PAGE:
You’ve probably heard antibiotics aren’t great to use all the time – but why? What’s the big deal – and why are we so worried about gut microbiome diversity anyway?
Your Gut Microbiome & Your Immune System
Over 80% of your immune system resides in the lining of your gut, and your microbiome is in constant contact with it. A healthy, resilient gut microbiome relies on high richness and biodiversity. When there is high richness and diversity of the microbes in your gut, your immune system is stronger and more stable.2
Gut microbiome richness and diversity are two important concepts worth taking a second to fully understand:
- Richness is the total number of bacterial species in your gut microbiome.
- Diversity is the amount of individual bacteria from each of the bacterial species present in your gut microbiome.
If we were to compare bacterial richness to a group of people who we were organizing by occupation, richness would be all of the occupations present i.e. doctors, teachers, firefighters, and more. Diversity would be the number each of those people – 127 doctors, 81 teachers, and 62 firefighters, for example.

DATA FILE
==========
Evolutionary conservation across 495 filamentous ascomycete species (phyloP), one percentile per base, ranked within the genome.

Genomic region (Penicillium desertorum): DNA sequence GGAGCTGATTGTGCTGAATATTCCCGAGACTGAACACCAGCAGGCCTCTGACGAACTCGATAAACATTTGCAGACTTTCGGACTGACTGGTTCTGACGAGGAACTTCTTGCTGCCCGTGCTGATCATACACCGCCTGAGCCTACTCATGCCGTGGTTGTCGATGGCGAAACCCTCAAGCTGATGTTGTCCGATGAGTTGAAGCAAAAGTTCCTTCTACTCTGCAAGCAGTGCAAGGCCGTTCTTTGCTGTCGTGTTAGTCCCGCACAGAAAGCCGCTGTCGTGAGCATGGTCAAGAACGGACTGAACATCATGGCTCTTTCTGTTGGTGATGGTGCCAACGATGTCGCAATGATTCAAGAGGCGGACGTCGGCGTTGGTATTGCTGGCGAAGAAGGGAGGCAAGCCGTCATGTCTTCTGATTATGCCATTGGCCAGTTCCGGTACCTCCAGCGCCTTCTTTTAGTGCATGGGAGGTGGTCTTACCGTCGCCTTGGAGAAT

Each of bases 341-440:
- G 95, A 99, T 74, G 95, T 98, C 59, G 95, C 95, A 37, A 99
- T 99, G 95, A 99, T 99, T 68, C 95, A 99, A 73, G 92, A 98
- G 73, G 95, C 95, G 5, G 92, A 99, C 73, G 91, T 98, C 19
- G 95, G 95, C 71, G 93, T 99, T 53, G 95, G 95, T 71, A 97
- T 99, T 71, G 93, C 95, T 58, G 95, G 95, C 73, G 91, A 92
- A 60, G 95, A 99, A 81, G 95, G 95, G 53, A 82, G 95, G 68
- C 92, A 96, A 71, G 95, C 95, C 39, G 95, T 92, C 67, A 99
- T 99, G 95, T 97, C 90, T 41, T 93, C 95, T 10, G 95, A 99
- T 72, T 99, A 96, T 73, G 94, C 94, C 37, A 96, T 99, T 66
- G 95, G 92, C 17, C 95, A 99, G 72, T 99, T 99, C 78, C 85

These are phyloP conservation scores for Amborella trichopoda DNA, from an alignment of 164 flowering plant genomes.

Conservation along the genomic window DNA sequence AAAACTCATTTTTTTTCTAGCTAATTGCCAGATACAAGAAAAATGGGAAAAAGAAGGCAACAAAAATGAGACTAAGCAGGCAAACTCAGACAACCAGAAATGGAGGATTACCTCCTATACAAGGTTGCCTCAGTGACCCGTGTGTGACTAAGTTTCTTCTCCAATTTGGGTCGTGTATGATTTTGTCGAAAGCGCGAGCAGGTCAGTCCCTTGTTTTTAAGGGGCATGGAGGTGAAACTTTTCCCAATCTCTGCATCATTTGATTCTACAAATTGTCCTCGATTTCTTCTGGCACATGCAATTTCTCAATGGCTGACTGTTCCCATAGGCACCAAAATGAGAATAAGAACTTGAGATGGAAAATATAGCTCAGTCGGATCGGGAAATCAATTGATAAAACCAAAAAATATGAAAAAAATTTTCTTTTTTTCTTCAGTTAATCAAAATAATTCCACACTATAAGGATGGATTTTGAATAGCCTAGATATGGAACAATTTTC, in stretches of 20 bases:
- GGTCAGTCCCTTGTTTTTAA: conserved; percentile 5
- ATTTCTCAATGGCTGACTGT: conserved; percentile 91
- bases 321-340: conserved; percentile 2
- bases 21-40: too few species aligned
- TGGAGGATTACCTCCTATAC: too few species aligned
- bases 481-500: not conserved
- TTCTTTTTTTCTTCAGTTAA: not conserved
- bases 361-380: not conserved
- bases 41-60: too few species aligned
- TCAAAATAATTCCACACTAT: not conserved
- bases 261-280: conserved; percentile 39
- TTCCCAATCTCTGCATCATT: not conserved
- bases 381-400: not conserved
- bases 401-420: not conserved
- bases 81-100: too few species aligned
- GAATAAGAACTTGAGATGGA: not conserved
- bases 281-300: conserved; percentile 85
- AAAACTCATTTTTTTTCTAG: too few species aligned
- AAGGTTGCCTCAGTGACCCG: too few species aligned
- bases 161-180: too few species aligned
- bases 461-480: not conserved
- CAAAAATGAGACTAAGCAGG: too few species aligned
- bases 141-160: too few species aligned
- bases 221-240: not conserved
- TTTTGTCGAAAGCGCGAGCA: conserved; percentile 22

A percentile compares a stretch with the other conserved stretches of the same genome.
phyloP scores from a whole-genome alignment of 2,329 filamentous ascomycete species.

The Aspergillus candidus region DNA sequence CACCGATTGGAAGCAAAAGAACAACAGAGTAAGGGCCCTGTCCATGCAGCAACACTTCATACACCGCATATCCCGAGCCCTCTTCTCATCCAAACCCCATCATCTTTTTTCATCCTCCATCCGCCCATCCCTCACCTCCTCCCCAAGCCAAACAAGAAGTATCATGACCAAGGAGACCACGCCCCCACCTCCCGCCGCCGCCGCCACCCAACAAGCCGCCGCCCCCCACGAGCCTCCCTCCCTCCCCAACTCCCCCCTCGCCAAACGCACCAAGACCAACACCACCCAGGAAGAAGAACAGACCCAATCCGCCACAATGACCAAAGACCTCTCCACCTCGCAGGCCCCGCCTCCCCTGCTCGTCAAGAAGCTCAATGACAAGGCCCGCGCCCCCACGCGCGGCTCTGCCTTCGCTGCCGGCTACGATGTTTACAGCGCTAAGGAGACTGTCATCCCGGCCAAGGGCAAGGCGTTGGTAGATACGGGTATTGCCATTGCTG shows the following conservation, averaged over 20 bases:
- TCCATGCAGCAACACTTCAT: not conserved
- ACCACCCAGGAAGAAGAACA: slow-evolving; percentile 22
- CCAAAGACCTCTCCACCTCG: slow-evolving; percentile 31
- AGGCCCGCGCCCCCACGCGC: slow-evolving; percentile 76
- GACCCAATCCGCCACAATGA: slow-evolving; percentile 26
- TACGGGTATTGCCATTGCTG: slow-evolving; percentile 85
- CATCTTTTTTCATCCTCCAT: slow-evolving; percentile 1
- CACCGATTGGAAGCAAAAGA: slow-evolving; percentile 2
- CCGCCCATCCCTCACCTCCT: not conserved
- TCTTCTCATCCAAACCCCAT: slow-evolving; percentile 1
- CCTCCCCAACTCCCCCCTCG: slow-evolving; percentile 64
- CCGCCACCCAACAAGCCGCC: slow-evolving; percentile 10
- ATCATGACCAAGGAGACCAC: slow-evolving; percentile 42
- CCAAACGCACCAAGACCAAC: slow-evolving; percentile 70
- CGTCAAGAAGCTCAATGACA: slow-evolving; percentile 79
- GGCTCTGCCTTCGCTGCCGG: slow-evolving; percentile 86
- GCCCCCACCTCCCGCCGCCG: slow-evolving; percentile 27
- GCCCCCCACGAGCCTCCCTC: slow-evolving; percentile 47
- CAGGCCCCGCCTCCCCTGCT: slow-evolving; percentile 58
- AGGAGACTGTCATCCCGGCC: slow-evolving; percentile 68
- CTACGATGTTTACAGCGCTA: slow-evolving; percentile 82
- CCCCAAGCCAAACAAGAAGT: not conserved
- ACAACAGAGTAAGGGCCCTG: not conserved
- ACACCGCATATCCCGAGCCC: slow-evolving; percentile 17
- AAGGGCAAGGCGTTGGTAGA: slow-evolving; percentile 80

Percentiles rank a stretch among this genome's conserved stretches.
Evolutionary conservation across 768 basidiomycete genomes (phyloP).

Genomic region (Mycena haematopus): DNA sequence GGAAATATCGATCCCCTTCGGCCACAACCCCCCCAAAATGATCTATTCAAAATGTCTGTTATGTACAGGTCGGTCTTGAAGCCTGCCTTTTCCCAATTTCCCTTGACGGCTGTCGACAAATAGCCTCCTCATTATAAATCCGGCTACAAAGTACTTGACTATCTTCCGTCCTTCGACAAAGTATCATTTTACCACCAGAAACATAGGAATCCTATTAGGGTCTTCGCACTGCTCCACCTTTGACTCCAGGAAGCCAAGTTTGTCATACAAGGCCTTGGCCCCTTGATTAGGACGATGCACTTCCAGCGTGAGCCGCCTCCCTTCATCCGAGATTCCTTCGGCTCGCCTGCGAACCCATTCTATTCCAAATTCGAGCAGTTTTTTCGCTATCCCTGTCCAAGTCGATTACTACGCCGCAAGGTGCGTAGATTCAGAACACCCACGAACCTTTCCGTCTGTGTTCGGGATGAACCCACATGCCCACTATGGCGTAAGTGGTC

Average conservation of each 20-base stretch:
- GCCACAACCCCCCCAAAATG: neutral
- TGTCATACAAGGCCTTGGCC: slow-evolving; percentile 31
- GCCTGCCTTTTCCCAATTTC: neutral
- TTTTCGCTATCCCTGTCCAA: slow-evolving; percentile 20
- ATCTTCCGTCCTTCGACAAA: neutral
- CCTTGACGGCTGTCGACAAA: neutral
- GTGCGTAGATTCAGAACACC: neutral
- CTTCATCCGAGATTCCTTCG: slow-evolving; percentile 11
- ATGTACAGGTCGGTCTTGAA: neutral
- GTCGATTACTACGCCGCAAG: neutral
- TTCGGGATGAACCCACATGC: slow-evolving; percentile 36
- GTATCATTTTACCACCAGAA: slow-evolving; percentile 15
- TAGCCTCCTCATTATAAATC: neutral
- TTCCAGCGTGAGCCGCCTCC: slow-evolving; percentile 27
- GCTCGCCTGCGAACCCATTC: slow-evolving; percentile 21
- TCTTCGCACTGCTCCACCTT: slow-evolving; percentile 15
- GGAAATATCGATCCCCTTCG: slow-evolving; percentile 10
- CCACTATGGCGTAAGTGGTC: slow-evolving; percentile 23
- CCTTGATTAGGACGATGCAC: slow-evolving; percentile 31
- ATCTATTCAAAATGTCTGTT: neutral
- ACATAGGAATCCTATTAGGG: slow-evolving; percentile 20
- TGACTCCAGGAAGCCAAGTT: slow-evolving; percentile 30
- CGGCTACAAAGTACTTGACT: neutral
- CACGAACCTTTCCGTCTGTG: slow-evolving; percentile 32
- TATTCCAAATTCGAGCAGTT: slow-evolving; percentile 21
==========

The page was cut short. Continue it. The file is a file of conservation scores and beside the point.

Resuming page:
With high richness and diversity, you have a much more capable and resilient community. Think about it, when you have lots different types of people with different specialties available to you, you’re able to call on just the right person for just the right job.
But what if you’re missing firefighters or only have five? Who’s going to come running when there’s a massive fire? Doctors? I don’t know about you, but I’d rather have a firefighter putting out my fires (Sorry, doc).
Decreased Diversity is Associated with Disease
Having low gut microbiome diversity matters because it’s associated with a number of chronic illnesses including:
- Obesity 3
- Insulin resistance 3
- High cholesterol 3
- Inflammation 3
- Type 1 diabetes 4
- Type 2 diabetes 5
- Colorectal cancer 5
- Crohn’s disease 5
- Ulcerative colitis 5
- Celiac disease 5
- Allergies 5
- Chronic fatigue syndrome 6
- Polycystic ovary syndrome (PCOS) 7
This is by no means an exhaustive list, but it does make an important point – low microbial diversity can make you sick.
So what are we to do? How do we increase gut microbiome diversity and live better lives?